I think that at this point you, the core developers of the language, have to decide whether to continue with 1-based indexing or to move to 0-based. There's still not a lot of external code base that will have to be converted, so it's still possible. It will require a substantial effort to port the whole standard library, but it's doable. I hope I'll be able to help if you decide of this.

1-based indexing is certainly possible. But I predict it will create a barrier between you and the rest of the programming community. Julia will be used and developed mainly by those who are using Matlab now, and the rest, who are used to C/Python/Java/Javascript/Ruby/Perl will mostly stay outside. Both because people will have to get themselves used to another mental model (and an inferior one, sorry to say), and because the interfaces between the languages will be clunky.

Why not join the rest of the programming community? It's certainly possible - Python is a great general-purpose language, and numpy/scipy/matplotlib make it a very decent technical programming language. There are a lot of people who are interested in a high level programming language which is also efficient. The more people you embrace, the more chance your language has to survive and prosper.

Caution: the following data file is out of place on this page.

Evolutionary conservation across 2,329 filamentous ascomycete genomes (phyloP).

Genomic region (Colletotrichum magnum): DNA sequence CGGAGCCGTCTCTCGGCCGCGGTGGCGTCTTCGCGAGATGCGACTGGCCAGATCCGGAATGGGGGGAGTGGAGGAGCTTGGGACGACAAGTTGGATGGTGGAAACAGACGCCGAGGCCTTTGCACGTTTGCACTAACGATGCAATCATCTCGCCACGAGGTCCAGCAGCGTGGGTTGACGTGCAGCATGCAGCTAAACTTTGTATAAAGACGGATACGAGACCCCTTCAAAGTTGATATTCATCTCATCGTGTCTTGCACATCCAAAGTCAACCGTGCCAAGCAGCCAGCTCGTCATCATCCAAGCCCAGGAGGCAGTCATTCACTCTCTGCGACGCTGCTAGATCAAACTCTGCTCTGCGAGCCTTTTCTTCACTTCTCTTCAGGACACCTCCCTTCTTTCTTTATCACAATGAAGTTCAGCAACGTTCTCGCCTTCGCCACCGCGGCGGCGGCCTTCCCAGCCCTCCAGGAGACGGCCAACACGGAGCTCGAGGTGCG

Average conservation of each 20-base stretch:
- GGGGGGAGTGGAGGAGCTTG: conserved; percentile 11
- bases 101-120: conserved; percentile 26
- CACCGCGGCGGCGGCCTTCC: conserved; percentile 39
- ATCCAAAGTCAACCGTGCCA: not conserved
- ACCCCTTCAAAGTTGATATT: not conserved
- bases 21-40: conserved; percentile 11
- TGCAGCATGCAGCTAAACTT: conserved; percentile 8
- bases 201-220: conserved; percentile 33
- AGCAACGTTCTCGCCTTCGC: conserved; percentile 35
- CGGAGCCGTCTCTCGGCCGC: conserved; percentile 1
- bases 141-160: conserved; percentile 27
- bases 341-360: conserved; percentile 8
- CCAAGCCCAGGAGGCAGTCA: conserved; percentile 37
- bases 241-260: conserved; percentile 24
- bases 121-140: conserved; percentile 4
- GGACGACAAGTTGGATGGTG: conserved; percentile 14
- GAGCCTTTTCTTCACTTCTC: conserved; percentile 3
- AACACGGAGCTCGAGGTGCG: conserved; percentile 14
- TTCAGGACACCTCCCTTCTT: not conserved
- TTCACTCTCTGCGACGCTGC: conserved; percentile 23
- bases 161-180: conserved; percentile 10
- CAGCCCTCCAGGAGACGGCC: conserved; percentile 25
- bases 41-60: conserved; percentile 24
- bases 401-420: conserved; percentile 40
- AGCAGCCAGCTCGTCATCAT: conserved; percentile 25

I'm more of a C programmer than matlab programmer myself, and I
understand the index arithmetic issues. I don't believe simply picking
0 or 1 can solve all indexing problems or eliminate off-by-one errors.
I got used to 1-based quickly and it doesn't bother me any more.

I don't think it will eliminate all errors, but I do believe that it will make all programs either more elegant and less error-prone, or as elegant as they were before.